Continuously renewing epithelia contain small undifferentiated stem cells capable of self-renewal and maintenance of the differentiating cell population. In murine epidermis stem cells have been identified as label-retaining cells (LRCs) by long-term retention of tritiated thymidine or BrdU. It has been suggested that epidermal stem cells adhere to basement membranes through differential expression of specific integrins. To determine whether we could use a specific integrin to enrich for murine epidermal stem cells, we tested adherence of LRCs to several substrates. Regardless of the substrate used, approximately 10% of total basal cells and 100% of LRCs adhered in 10 min. In our medium specifically formulated for murine keratinocytes, rapidly adherent stem cells formed large colonies and could be used to form a structurally complete epidermis in organotypic culture. They showed a fivefold greater transient transfection efficiency than total basal cells, and when individual adherent cells were transduced with a retroviral vector, they formed large clones. Although these stem cells grew more slowly than the total basal cell population, they could be subcultured more times. Our results indicate that murine epidermal stem cells can be selected by rapid attachment to a substrate, but not by one specific integrin, and that they can be expanded in culture if the appropriate conditions are maintained.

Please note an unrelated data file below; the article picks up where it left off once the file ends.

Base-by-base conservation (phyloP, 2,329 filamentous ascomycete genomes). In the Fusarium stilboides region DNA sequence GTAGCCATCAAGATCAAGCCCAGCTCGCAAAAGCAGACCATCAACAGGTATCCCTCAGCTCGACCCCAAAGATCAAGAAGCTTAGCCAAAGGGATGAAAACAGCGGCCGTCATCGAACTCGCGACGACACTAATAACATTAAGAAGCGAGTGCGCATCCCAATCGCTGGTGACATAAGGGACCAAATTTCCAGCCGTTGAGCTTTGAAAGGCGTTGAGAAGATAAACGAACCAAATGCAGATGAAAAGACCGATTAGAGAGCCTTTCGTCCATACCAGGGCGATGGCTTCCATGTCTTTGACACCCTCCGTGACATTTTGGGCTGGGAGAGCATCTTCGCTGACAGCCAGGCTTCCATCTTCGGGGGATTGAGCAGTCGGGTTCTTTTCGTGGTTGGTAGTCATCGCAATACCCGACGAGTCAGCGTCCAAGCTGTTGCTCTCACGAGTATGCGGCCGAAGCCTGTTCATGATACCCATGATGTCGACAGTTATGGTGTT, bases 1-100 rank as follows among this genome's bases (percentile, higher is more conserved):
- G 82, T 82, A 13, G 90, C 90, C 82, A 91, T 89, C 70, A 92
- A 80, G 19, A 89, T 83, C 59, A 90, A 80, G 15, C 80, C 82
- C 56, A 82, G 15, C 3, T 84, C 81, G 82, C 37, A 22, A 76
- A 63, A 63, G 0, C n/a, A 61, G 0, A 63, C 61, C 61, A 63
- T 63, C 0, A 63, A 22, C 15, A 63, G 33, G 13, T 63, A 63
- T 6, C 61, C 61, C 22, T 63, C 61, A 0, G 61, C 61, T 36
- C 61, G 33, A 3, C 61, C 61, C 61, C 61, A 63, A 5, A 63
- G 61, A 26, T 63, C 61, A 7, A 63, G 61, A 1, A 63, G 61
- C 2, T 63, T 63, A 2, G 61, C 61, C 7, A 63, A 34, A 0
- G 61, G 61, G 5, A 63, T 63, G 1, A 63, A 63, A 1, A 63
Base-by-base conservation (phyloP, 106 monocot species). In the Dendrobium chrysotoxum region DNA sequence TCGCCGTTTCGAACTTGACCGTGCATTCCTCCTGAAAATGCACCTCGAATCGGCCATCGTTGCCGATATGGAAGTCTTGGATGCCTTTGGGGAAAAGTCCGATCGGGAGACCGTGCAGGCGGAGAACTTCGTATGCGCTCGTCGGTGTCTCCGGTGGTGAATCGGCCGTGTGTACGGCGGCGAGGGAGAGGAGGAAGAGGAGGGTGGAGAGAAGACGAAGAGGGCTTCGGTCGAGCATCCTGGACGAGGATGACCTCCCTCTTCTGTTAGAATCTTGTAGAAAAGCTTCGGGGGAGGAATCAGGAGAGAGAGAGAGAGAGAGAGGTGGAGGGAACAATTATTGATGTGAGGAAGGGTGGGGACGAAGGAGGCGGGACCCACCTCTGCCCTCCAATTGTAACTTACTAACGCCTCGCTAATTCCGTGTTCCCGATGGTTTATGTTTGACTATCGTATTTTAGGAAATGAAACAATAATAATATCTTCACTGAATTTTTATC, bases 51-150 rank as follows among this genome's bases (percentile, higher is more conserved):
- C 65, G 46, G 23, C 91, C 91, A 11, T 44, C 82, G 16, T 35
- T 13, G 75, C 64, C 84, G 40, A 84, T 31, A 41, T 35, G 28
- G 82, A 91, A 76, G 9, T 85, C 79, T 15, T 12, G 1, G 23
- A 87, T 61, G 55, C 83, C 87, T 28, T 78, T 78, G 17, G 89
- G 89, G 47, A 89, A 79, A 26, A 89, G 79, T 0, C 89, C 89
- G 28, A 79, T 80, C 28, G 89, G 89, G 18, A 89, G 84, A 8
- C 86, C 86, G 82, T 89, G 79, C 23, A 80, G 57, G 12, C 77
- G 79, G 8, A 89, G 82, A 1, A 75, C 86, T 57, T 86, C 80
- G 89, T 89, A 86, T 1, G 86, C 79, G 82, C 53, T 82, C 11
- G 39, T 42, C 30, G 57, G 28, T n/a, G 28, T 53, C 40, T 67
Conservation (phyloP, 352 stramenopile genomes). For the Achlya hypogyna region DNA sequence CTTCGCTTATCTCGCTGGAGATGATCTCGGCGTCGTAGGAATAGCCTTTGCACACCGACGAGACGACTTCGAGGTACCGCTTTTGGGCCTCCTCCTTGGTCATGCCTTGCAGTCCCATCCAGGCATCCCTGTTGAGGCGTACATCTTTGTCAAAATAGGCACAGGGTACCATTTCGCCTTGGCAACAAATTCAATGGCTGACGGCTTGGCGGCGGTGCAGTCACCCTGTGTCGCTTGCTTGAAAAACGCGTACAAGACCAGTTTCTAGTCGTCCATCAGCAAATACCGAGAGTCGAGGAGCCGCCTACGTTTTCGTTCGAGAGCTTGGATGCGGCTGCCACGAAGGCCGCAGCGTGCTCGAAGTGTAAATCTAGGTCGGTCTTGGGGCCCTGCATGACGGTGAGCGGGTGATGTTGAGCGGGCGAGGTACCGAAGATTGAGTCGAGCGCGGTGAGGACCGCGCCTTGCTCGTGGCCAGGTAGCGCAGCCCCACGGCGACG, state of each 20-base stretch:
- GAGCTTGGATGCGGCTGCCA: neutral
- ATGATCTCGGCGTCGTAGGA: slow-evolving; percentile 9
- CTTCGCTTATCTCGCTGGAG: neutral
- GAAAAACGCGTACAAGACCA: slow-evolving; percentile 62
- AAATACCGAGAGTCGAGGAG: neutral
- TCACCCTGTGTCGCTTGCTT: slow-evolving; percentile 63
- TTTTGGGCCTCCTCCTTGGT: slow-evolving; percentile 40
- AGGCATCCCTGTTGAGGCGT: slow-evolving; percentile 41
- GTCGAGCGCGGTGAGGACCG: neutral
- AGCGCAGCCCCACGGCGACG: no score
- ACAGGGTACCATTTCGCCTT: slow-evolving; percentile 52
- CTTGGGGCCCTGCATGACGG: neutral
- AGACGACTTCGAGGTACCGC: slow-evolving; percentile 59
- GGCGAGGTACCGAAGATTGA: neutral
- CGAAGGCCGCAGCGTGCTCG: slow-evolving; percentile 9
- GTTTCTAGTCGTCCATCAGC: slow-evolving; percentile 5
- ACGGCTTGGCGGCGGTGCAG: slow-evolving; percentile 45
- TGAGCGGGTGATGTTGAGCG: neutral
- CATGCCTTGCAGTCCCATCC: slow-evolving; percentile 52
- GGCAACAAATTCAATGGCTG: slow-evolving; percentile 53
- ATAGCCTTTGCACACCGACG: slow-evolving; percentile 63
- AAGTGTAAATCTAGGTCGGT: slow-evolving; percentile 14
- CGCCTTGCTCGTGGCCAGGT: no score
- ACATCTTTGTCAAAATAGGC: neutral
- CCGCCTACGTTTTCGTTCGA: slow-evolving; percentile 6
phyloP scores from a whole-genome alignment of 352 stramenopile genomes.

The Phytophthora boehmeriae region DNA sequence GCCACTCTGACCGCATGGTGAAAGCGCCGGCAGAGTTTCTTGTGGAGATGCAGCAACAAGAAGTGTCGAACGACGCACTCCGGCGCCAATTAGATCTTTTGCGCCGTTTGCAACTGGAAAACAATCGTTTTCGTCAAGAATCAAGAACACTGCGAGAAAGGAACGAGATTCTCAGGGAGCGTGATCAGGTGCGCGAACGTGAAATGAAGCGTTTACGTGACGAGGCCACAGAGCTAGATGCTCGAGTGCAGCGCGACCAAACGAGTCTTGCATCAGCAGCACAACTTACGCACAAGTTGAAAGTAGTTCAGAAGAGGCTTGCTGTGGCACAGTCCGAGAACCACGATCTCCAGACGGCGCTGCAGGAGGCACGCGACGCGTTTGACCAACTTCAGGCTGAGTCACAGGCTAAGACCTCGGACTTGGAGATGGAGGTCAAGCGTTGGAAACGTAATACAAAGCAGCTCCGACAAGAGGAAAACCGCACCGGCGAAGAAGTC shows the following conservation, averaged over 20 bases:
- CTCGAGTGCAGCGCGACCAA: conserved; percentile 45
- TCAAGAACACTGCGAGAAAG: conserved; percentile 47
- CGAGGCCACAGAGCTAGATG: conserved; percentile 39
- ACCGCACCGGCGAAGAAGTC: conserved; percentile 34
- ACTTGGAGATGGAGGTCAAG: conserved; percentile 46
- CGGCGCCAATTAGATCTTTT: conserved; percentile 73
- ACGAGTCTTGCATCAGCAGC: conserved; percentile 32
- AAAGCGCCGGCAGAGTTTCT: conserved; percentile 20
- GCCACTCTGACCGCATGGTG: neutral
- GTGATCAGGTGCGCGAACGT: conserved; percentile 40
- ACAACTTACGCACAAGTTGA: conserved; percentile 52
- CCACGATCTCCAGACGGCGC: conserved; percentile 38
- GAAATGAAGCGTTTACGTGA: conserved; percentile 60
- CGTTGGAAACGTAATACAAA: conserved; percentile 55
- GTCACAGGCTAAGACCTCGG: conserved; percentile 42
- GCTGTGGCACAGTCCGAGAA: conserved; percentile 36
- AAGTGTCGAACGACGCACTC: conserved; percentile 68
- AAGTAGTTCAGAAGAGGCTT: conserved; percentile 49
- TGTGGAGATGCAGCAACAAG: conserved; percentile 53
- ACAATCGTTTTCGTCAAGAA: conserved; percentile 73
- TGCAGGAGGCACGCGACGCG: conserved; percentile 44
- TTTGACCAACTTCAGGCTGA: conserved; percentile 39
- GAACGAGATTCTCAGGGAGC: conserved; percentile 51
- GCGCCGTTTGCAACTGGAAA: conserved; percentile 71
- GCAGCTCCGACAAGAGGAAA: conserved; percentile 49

Copyright 1998 Academic Press.